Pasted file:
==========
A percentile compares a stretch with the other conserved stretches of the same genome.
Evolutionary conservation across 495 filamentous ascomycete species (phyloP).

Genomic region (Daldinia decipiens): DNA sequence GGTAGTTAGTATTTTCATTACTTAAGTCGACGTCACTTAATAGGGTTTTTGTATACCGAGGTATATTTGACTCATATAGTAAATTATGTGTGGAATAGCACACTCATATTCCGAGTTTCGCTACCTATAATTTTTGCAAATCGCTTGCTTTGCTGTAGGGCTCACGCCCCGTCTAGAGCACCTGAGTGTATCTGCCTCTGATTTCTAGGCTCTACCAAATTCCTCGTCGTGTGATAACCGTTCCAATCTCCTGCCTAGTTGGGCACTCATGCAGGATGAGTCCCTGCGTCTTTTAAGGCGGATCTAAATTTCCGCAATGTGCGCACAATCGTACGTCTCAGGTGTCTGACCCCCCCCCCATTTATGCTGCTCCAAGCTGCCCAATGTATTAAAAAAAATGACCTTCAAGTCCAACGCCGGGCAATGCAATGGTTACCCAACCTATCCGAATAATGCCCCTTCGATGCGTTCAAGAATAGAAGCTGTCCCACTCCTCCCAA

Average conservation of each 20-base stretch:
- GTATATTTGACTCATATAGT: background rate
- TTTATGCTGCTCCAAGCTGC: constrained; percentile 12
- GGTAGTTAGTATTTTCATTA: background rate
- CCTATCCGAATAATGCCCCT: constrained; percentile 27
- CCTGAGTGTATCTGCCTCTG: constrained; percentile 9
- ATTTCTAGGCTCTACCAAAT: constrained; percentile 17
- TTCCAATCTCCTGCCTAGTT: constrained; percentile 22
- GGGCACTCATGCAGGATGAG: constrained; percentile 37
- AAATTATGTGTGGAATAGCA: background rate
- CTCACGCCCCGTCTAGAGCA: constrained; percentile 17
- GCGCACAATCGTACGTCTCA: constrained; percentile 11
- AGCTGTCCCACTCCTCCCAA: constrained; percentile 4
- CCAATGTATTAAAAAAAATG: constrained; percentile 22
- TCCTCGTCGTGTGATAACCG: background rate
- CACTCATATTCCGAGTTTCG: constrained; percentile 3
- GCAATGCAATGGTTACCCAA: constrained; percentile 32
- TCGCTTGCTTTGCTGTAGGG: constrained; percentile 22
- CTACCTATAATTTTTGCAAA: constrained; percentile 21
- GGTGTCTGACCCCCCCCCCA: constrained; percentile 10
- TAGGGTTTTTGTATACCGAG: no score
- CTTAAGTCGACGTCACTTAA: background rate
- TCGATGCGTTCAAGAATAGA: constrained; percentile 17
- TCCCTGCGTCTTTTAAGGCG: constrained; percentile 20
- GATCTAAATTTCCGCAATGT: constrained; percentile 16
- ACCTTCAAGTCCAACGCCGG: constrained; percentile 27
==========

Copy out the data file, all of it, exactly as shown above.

A percentile compares a stretch with the other conserved stretches of the same genome.
Evolutionary conservation across 495 filamentous ascomycete species (phyloP).

Genomic region (Daldinia decipiens): DNA sequence GGTAGTTAGTATTTTCATTACTTAAGTCGACGTCACTTAATAGGGTTTTTGTATACCGAGGTATATTTGACTCATATAGTAAATTATGTGTGGAATAGCACACTCATATTCCGAGTTTCGCTACCTATAATTTTTGCAAATCGCTTGCTTTGCTGTAGGGCTCACGCCCCGTCTAGAGCACCTGAGTGTATCTGCCTCTGATTTCTAGGCTCTACCAAATTCCTCGTCGTGTGATAACCGTTCCAATCTCCTGCCTAGTTGGGCACTCATGCAGGATGAGTCCCTGCGTCTTTTAAGGCGGATCTAAATTTCCGCAATGTGCGCACAATCGTACGTCTCAGGTGTCTGACCCCCCCCCCATTTATGCTGCTCCAAGCTGCCCAATGTATTAAAAAAAATGACCTTCAAGTCCAACGCCGGGCAATGCAATGGTTACCCAACCTATCCGAATAATGCCCCTTCGATGCGTTCAAGAATAGAAGCTGTCCCACTCCTCCCAA

Average conservation of each 20-base stretch:
- GTATATTTGACTCATATAGT: background rate
- TTTATGCTGCTCCAAGCTGC: constrained; percentile 12
- GGTAGTTAGTATTTTCATTA: background rate
- CCTATCCGAATAATGCCCCT: constrained; percentile 27
- CCTGAGTGTATCTGCCTCTG: constrained; percentile 9
- ATTTCTAGGCTCTACCAAAT: constrained; percentile 17
- TTCCAATCTCCTGCCTAGTT: constrained; percentile 22
- GGGCACTCATGCAGGATGAG: constrained; percentile 37
- AAATTATGTGTGGAATAGCA: background rate
- CTCACGCCCCGTCTAGAGCA: constrained; percentile 17
- GCGCACAATCGTACGTCTCA: constrained; percentile 11
- AGCTGTCCCACTCCTCCCAA: constrained; percentile 4
- CCAATGTATTAAAAAAAATG: constrained; percentile 22
- TCCTCGTCGTGTGATAACCG: background rate
- CACTCATATTCCGAGTTTCG: constrained; percentile 3
- GCAATGCAATGGTTACCCAA: constrained; percentile 32
- TCGCTTGCTTTGCTGTAGGG: constrained; percentile 22
- CTACCTATAATTTTTGCAAA: constrained; percentile 21
- GGTGTCTGACCCCCCCCCCA: constrained; percentile 10
- TAGGGTTTTTGTATACCGAG: no score
- CTTAAGTCGACGTCACTTAA: background rate
- TCGATGCGTTCAAGAATAGA: constrained; percentile 17
- TCCCTGCGTCTTTTAAGGCG: constrained; percentile 20
- GATCTAAATTTCCGCAATGT: constrained; percentile 16
- ACCTTCAAGTCCAACGCCGG: constrained; percentile 27